Have you overlooked the word unaided
in the quote?
What does the number of grains have to do with anything?
And on a sandy beach, there is a chance that there will be "aids" to make the hopping
out of the box possible. The wind could pry open the matchbox. A smoker could pick it up in search of matches and empty it out in frustration. A crab could come...
The beach context teems with possibilities that make the hopping practically possible. However, lock away the matchbox in an empty vault and chances are that there will be no hopping.
If we think of quantum particles and acknowledge that they behave somewhat like a particle and somewhat like a wave in a probabilistic frame, we will find that within the inner and outer cluster of peaks and troughs, the waves cancel each other out in certain points. This will quickly take place as we make the measurement, because, things on a smaller scale secretly
play out all scenarios before settling on the most likely outcome. Heisenberg's Uncertainty principle hinges on this.
We must also remember that, on a quantum level, it is apparent that nothing is at rest, even those particles which are not effected upon by force - this is where Newton's laws (which although logical and very applicable on a macro scale) are thrown out of the window. The more precisely you know the position of a particle at some instant, the less well you know how fast it is moving and therefore where it will be sometime later.
Now, we live in a quantum universe, and, a grain of sand is a relatively ginormous object in the quantum realm. It is so huge that it no longer appears to obey quantum laws and conforms to classical physics. However, it is made up of those tiny packets of energy that move and jump all the time. The bigger the object gets, the more time is incremented in their unaided motion. Make no mistake about it, according to quantum theory, the grain is moving unaided (because, like everything else, it stems from the quantum realm) but it is too big for any noticeable movement and its properties can easily be measured. This lies at the heart of quantum physics. It is encompassed in Heisenberg's breakthrough formulae. This is how things really work. Newton was not wrong, but, his picture was incomplete.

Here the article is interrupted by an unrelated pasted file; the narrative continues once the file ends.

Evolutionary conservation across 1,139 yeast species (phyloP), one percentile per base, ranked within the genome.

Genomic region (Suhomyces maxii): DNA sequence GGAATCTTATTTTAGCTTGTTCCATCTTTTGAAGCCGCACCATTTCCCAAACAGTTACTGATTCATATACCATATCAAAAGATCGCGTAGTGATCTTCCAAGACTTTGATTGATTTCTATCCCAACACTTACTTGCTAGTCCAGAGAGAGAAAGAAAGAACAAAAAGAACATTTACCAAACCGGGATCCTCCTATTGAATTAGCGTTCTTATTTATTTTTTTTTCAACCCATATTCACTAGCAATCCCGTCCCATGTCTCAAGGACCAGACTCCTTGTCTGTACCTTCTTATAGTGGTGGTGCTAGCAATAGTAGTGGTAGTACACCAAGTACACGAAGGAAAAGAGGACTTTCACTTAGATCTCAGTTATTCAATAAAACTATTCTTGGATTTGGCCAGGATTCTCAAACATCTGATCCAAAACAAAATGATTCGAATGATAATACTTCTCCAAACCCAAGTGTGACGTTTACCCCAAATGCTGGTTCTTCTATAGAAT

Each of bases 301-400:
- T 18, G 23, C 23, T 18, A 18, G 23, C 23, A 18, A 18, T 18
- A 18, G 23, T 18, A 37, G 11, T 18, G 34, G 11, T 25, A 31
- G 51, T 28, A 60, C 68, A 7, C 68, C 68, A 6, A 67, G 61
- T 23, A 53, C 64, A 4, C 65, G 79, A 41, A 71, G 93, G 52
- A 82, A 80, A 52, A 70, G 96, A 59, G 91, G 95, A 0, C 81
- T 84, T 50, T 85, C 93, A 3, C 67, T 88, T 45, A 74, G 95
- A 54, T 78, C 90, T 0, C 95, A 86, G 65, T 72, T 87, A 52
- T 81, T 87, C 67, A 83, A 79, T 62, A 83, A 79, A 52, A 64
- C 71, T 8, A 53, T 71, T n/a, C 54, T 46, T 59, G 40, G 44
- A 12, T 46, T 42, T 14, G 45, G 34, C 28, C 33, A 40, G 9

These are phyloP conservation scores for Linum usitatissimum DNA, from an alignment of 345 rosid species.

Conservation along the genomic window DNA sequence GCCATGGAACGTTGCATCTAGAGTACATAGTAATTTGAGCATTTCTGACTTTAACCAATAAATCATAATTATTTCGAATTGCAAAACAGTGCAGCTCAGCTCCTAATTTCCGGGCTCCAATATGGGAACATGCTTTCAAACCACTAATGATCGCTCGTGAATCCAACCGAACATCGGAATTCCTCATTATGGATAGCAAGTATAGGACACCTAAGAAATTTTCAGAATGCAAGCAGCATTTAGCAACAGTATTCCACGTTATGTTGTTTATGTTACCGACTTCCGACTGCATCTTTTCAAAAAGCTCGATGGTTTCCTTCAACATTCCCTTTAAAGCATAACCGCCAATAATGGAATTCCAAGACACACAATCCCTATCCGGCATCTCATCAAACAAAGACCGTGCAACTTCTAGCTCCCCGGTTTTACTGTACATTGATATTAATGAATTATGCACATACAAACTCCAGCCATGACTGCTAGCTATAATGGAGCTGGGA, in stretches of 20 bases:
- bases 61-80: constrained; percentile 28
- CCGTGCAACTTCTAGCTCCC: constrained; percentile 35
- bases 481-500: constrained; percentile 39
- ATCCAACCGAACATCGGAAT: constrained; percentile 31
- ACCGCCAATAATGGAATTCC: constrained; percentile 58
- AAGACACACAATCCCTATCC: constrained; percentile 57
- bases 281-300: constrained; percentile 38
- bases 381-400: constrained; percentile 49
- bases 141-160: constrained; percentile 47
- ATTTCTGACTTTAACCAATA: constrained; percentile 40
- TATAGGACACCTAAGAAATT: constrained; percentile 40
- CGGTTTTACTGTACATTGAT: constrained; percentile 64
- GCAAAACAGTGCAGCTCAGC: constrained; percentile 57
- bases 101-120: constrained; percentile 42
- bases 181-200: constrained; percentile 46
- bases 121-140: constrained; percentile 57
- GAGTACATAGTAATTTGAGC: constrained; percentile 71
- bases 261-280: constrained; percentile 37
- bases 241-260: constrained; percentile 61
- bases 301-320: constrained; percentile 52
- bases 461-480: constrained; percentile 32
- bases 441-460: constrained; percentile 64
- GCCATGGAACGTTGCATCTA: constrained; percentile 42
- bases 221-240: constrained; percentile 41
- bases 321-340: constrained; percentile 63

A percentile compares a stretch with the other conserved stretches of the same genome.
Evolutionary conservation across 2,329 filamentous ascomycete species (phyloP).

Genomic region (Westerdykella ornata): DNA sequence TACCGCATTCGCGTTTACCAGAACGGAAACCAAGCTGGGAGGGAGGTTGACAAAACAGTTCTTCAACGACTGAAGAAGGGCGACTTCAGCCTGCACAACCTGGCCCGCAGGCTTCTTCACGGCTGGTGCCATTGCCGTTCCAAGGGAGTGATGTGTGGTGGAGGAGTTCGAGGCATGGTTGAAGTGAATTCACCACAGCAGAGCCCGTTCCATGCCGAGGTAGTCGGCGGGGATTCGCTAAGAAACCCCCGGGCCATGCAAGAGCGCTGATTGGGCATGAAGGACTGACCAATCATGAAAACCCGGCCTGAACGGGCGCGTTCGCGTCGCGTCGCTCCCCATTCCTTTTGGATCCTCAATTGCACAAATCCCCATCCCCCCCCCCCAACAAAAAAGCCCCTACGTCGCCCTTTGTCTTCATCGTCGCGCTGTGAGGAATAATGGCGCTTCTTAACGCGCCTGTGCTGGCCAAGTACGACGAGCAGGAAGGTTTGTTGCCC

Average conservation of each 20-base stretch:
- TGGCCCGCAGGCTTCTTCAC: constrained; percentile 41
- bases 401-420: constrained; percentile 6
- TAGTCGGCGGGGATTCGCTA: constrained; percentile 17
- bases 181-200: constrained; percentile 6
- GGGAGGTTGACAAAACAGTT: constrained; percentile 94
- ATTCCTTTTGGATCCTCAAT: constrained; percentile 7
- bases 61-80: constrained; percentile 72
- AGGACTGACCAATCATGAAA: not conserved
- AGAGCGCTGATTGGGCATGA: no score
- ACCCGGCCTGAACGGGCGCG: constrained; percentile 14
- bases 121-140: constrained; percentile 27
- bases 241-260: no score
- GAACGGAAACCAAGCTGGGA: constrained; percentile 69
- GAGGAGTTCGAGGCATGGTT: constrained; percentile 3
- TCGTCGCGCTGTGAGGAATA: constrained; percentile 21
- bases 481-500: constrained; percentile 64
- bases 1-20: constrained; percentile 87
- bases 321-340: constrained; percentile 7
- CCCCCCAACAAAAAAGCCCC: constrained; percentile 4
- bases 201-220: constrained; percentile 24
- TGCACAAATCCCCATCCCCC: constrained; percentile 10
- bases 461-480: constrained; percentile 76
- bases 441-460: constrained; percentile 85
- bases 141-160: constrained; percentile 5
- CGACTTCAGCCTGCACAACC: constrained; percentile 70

Imagine a grain of sand inside a 3cm-length matchbox. Physicists can calculate how long it will take for the grain to hop to the confines of a 4cm radius - beyond the matchbox (!) - unaided. Do you know how long it would take? Over a thousand times the current age of the universe! Meaning it won't happen! You might as well say that the grain is not moving and be content with that.
Quantum mechanically speaking, not impossible but improbable.
Hence where Cox is coming from with the matchbox and grain quote. The scenario proposed by quantum mechanics is hard to swallow and often hard to understand, but, that is the nature of the universe. Things do really happen that way and this is the only way we can explain what happens in certain experiments. It is just a matter of people getting past their prejudices. The Newtonian era is long gone and there have been many breakthroughs - not that the majority of laymen are aware, though.
To bring it back to the main topic, as I feel that we have gone off on a tangent, anyone who thinks lucid dreaming is a ridiculous notion is far behind. People experience them. Most importantly, where have these people been for the past 40-odd years - which is how long it's been since the phenomenon was scientifically recognised as fact for the first time?